Avoiding coronavirus may be a luxury some US workers can't afford

Stay home from work if you get sick. See a doctor. Use a separate bathroom from the people you live with. Prepare for schools to close and to work from home. These are measures the Centers for Disease Control and Prevention has recommended to slow a coronavirus outbreak in the United States. Yet these are much easier to do for certain people — in particular, high-earning professionals. Service industry workers — like those in restaurants, retail, child care and the gig economy — are much less likely to have paid sick days, the ability to work remotely or employer-provided health insurance. The disparity could make the new coronavirus, which causes a respiratory illness known as COVID-19, harder to contain in the U.S. than in other rich countries that have universal benefits like health care and sick leave, experts say. A large segment of workers are not able to stay home, and many of them work in jobs that include high contact with other people. It could also mean that low-income workers are hit harder by the virus.

A look at the "affordable" "health insurance" the global corporate state has in store for the poorer of us.

Surprised? The US health care system is literally on a very "fast track" to total and mandatory crapification, in the form of shedding by the government of all "moral hazard" by the pretext of irreversible services liberalization (total one way, binding privatization and globalization). Weve already been sold down the river - starting decades ago with GATS. Negotiations to pile it higher and deeper - until our hands look just like the sculpture on the beach in Punta Del Este where it all began, back in September 1986, are ongoing. And have been for all that time. This is not a little thing, its a global war on the very idea of a middle class. Far more thefts in the form of more "trade and investment agreements" are ongoing. Its an urgent race by the world's oligarchies to steal as much as possible before people wise up, and in the US, both Fast Track expires, and the November election. We could see announcements within the next couple of weeks. True to form, we and many other countries are being fed an endless pile of bullshit. This ad - from Hindu Business Line was actually more informative than many US ads for similar "crapsurance" -if you read between its lines. Read it.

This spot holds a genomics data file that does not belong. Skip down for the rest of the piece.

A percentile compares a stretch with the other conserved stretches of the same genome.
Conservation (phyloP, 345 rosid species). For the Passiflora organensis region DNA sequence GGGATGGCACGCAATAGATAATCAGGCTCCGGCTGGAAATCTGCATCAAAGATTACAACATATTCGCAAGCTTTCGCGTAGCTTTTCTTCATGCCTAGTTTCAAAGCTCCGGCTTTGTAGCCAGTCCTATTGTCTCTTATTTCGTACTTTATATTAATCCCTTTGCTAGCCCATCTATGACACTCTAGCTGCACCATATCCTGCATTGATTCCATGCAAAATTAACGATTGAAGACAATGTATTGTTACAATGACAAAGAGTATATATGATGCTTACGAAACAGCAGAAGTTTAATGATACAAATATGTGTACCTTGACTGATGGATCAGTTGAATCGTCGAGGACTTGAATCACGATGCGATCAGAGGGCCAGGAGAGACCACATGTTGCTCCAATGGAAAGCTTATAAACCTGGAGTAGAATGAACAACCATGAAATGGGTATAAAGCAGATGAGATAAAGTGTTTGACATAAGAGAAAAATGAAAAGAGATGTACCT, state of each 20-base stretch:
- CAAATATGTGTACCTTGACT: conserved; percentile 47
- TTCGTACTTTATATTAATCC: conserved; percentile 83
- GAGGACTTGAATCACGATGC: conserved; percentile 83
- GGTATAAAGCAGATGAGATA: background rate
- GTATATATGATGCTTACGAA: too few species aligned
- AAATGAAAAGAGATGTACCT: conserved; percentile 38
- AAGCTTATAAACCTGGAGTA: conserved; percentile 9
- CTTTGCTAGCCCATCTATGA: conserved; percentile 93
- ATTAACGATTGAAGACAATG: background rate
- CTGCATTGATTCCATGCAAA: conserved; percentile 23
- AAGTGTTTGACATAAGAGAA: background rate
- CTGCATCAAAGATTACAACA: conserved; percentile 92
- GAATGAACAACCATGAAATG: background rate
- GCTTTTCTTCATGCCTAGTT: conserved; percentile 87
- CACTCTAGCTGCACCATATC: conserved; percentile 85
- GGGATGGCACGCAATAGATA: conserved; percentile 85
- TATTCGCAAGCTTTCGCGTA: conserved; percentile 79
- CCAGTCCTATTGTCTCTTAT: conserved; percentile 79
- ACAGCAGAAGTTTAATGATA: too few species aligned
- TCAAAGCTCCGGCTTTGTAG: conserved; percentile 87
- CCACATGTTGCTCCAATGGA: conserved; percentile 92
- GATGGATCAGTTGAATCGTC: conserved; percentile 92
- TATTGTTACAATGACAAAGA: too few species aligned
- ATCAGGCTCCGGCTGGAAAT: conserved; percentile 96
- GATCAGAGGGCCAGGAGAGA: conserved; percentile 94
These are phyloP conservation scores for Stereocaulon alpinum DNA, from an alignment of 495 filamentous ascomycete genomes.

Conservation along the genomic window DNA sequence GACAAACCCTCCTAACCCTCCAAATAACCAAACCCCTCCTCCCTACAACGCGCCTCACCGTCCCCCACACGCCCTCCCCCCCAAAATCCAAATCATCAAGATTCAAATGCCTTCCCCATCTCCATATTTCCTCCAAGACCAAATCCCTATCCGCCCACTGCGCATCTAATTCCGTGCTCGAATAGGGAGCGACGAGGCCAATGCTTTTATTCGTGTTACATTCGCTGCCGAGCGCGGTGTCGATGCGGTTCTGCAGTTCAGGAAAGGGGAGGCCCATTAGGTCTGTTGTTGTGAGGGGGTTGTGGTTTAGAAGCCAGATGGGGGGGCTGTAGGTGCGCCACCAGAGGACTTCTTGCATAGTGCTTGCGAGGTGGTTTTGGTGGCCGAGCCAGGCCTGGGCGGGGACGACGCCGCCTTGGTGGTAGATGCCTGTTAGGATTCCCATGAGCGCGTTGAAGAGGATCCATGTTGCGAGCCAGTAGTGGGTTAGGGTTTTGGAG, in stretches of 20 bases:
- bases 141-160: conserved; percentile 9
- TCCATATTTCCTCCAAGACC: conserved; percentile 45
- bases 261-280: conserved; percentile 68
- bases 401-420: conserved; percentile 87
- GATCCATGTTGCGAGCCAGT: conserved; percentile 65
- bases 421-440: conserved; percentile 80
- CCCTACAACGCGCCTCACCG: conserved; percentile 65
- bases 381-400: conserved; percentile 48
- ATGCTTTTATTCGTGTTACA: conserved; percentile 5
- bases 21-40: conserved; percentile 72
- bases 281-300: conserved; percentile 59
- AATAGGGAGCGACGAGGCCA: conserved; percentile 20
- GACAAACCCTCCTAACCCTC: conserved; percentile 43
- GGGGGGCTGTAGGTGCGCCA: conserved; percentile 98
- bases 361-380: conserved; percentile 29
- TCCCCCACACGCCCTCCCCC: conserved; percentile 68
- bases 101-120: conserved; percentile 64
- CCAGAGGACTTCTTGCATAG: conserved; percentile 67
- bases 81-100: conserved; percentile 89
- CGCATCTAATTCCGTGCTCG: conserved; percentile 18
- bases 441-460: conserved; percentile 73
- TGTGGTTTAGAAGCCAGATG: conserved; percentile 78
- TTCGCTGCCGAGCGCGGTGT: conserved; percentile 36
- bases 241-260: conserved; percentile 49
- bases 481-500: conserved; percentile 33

Cafeteria Style Coronavirus Insurance Coverage, coming here soon?

These attenuated Third World health insurance plans that allow you to pick from a menu of diseases you fear most, are coming to the US soon. This kind of "GATS-legal" viciously attenuated coverage for the financially unsophisticated American may be the only future that is legal to offer the poor, under OUR pre-existing conditions, the WTO financial services rules and their standstill. Disclosure requirements may be one of the only restrictions that is still allowed under GATS.

Global trade in patients is ramping up, could have trade agreement implications

Because of the GATS agreement. See "the Scope of GATS and its Obligations" also linked, here for some more info on the legal aspects of what is now called euphemistically "patient mobility" - Its covered under the GATS. The Agreement may lock in international trade in patients when it occurs, and its "not more burdensome than necessary" provisions forcing governments to allow and pay for the offshoring of poorer patients (and possibly prisoners) and blocking "Medicare For All" like systems, which would keep patients in their home countries. (unless single payer pre-existed the GATS agreement, like in Canada) See "patient mobility" and "Medical tourism" keywords.

Health for some: death, disease and disparity in a globalizing era

By R Labonte, T Schrecker, AS Gupta. These vignettes show how recent, rapid changes in our global economy can imperil the health of millions. The first describes a real event. 1 The other three are composites, like those used in the World Bank's World Development Report 1995 (World Bank 1995), but in …